A Song for My Mother
Readers who enjoy excellent relationships with their mothers (and indeed, readers who have a challenging relationship with their mothers) would do well to take out stock in Kleenex™ before starting this heartfelt celebration of a novella from Kat Martin.
Although Ms. Martin touches on a number of different experiences within a mother’s life, the main story focuses on Marly Hanson, a teacher and single mother who is bringing her daughter, Katie, to Dreyerville to meet Winnie, Marly’s estranged mother and Katie’s grandmother. Katie has recently recovered from a bout of brain cancer, and her mother, desperate to see her little girl happy again, agrees to grant Katie’s dearest wish to meet her grandmother.
The circumstances of Marly’s escape from her childhood home are unpleasant and form the crux of her estrangement from her family. Her homecoming is painful, and Marly attempts to remain distant and detached, but a chance meeting with a new neighbor derails her plans for a short visit and a quick getaway. Reed is a widower, single father, and sheriff—and, if he has his way, Marly’s new love interest. Of course, Marly has no time for a new interest—and certainly not one so intricately tied to the community she’s so desperate to escape.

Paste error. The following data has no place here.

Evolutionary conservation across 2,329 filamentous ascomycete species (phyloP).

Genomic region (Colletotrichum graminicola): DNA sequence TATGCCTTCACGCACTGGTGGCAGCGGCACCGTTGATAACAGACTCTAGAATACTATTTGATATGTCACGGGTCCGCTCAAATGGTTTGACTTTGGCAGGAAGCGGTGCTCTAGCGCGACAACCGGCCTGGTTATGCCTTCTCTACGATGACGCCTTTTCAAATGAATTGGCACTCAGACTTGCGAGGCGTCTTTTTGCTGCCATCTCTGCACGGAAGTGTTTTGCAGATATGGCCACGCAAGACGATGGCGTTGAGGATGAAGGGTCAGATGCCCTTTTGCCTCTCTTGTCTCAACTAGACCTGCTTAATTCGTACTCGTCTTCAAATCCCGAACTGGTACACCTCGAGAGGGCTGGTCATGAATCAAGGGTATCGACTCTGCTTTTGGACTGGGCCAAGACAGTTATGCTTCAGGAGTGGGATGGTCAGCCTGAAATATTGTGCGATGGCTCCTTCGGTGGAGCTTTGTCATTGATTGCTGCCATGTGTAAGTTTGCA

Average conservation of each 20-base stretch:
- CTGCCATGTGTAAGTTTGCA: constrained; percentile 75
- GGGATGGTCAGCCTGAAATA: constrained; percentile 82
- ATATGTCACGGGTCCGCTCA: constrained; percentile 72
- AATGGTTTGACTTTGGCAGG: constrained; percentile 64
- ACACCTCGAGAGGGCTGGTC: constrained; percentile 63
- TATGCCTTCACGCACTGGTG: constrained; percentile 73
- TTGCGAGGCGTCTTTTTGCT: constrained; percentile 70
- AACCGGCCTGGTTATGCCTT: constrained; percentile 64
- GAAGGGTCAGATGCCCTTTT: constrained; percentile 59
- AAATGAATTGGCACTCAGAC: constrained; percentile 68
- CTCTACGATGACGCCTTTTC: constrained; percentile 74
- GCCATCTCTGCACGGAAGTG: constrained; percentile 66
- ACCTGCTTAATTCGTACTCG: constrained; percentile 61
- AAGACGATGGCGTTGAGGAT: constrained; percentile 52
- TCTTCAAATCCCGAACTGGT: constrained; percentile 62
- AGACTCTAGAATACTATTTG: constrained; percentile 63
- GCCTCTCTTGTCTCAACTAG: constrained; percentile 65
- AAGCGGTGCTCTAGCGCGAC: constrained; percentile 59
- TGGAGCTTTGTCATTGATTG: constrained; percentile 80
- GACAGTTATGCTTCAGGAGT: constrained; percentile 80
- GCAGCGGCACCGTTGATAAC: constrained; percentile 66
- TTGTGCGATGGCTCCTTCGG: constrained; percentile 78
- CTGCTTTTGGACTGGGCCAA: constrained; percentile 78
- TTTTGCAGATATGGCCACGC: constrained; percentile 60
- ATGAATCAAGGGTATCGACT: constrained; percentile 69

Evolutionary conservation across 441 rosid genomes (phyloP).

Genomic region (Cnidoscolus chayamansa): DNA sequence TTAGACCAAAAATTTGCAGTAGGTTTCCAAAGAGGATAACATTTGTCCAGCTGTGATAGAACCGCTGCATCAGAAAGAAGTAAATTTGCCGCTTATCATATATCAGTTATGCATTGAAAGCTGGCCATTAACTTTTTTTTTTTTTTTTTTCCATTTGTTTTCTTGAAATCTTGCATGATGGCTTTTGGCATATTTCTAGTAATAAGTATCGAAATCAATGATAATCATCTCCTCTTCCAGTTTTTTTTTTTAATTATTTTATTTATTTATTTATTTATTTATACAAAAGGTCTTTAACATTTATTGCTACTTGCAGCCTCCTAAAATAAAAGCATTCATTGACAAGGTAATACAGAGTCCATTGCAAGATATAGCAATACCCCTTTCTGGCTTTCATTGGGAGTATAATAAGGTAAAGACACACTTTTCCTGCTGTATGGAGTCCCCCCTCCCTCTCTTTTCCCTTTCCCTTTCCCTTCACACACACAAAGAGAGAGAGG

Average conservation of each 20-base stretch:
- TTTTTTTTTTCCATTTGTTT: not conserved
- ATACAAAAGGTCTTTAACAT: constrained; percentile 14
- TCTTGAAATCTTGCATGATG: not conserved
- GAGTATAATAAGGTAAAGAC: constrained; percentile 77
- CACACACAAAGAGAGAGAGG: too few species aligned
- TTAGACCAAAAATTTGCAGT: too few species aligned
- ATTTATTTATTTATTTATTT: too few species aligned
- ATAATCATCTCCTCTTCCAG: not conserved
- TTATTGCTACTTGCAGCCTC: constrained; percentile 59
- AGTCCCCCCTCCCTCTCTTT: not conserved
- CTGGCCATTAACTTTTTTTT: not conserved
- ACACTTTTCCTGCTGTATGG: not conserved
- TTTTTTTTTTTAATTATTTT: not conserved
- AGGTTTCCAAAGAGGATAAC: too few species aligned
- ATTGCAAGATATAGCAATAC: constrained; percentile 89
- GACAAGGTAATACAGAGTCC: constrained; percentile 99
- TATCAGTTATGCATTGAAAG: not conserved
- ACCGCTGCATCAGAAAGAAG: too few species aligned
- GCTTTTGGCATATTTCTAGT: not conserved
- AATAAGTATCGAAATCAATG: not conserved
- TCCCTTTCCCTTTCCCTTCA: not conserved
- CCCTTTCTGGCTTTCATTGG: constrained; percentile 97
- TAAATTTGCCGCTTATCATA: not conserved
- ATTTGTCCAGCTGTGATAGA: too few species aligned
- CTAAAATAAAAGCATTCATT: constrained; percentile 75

The book itself is over 200 pages, but the story is more novella length, only about 150. Included are chapters from some of Martin’s previous work, as well as a Q&A with the author, and some notes about Song.
Fans of Kat Martin will remember Dreyerville as the setting of The Christmas Clock, a fictional town set in the heartland of the United States based on Ionia, Michigan. The setting is an hommage to the best parts of small town living. Marly makes mention of the less desirable aspects: the gossip, nosiness, and long-term feuds that come with knowing everything about everyone else—but these are romanticized or glossed over in the face of the strong sense of community and togetherness that come into play especially during a crisis.
A Song for My Mother has a romantic subplot, but it is not strictly a romance story. The main relationships in this story are between mothers and daughters, grandmothers and granddaughters, mothers and sons—and mothers and their relationships with the world, their community, and themselves. Not so much an apology as an explanation, Song’s bottom line is that mothers have hard decisions to make—ones that their children may not understand at the time, but they are doing the best they can.
Ms. Martin’s polished writing style takes what could have, in a less-accomplished author’s hands, been overdone and saccharine and creates a feel-good, honest, earnest story that is sure to tug at the heart strings and have readers reaching for their telephones. If you’re looking for a Mother’s Day gift, you’d be hard-pressed to find one better.